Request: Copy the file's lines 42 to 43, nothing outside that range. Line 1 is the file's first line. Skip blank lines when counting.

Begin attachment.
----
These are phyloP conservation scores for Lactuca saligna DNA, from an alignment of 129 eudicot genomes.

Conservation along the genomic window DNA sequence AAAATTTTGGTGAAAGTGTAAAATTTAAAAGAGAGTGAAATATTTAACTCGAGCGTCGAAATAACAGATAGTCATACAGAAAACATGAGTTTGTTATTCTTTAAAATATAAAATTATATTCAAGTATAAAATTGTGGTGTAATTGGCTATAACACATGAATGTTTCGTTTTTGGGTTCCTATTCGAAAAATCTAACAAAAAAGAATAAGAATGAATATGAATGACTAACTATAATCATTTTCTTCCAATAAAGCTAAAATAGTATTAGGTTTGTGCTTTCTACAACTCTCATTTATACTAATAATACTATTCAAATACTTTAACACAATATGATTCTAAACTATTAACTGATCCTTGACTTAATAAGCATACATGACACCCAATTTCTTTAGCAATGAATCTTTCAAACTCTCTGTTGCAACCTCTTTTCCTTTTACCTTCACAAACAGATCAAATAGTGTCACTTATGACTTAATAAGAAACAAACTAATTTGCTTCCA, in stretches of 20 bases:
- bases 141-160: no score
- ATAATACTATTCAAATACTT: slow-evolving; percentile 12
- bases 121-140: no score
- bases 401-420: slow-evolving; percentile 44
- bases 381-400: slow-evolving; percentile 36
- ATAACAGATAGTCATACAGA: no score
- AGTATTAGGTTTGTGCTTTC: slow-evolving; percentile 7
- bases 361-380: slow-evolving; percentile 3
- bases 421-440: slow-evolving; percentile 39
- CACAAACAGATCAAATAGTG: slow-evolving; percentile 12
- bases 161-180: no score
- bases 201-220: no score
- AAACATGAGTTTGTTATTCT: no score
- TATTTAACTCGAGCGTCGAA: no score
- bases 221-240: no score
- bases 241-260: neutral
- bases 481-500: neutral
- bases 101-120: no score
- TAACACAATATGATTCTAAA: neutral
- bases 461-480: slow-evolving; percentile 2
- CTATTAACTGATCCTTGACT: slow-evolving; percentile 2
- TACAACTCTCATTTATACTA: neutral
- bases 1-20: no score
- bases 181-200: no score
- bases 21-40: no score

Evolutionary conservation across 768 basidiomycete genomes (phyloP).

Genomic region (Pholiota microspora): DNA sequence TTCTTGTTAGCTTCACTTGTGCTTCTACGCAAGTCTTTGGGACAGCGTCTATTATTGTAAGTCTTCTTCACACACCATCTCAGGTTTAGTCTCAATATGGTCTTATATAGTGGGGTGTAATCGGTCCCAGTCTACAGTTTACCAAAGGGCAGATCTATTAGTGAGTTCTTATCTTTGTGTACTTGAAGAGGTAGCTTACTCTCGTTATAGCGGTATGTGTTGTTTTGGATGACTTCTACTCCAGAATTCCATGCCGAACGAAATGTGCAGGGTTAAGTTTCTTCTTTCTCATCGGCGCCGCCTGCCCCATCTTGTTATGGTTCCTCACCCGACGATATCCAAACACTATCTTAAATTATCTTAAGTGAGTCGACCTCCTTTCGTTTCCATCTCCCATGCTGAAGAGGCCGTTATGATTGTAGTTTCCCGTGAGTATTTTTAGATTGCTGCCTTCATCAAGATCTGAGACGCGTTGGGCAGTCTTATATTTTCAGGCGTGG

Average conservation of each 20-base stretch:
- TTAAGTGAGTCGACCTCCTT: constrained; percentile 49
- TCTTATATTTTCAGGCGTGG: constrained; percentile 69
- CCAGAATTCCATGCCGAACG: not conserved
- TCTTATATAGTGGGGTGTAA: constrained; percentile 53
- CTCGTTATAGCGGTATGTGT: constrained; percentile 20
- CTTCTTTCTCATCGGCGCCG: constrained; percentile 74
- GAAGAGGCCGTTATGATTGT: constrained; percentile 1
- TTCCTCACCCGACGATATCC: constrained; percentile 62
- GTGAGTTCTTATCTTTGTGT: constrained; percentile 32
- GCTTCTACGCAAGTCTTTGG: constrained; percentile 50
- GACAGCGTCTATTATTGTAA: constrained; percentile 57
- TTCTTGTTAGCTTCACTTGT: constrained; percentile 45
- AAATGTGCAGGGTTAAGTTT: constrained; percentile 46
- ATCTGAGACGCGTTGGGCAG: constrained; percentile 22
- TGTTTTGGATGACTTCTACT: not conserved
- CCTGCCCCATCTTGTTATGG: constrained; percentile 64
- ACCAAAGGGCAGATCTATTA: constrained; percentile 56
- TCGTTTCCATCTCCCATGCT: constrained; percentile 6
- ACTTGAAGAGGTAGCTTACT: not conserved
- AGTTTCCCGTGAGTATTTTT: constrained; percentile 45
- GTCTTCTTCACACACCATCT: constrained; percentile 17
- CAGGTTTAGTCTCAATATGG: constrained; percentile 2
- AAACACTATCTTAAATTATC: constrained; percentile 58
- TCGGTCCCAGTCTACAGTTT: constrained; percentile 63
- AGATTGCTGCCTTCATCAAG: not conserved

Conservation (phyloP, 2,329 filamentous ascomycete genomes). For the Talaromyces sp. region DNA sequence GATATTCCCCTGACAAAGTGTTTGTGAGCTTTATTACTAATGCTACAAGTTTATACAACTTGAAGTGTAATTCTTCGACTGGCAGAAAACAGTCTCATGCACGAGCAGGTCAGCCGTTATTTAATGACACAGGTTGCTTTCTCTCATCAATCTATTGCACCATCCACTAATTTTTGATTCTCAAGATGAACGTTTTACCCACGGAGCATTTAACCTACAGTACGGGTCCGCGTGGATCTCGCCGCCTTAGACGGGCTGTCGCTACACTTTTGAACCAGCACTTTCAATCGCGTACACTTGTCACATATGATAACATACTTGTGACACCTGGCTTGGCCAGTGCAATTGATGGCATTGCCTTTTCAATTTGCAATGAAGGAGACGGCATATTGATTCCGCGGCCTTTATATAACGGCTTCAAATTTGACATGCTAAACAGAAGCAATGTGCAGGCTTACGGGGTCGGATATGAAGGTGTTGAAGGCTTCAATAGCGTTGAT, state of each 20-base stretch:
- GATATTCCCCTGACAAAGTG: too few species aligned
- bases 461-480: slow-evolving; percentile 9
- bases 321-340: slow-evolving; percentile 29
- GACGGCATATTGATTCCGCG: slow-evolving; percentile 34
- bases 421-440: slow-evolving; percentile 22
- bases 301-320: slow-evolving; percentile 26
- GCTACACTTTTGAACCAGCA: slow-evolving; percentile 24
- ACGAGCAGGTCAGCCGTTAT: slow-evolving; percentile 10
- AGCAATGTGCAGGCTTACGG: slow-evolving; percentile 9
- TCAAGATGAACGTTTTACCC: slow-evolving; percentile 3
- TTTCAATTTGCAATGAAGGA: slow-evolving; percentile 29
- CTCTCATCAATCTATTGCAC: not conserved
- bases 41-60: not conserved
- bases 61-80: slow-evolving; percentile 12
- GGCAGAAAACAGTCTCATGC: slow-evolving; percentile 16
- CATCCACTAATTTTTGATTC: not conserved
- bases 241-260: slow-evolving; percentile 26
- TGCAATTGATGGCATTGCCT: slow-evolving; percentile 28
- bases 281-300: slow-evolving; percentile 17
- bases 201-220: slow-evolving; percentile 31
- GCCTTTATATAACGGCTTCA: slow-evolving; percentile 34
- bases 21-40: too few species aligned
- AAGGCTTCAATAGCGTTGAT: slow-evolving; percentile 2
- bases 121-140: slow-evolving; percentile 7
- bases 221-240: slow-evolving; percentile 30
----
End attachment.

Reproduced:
- TTCTTGTTAGCTTCACTTGT: constrained; percentile 45
- AAATGTGCAGGGTTAAGTTT: constrained; percentile 46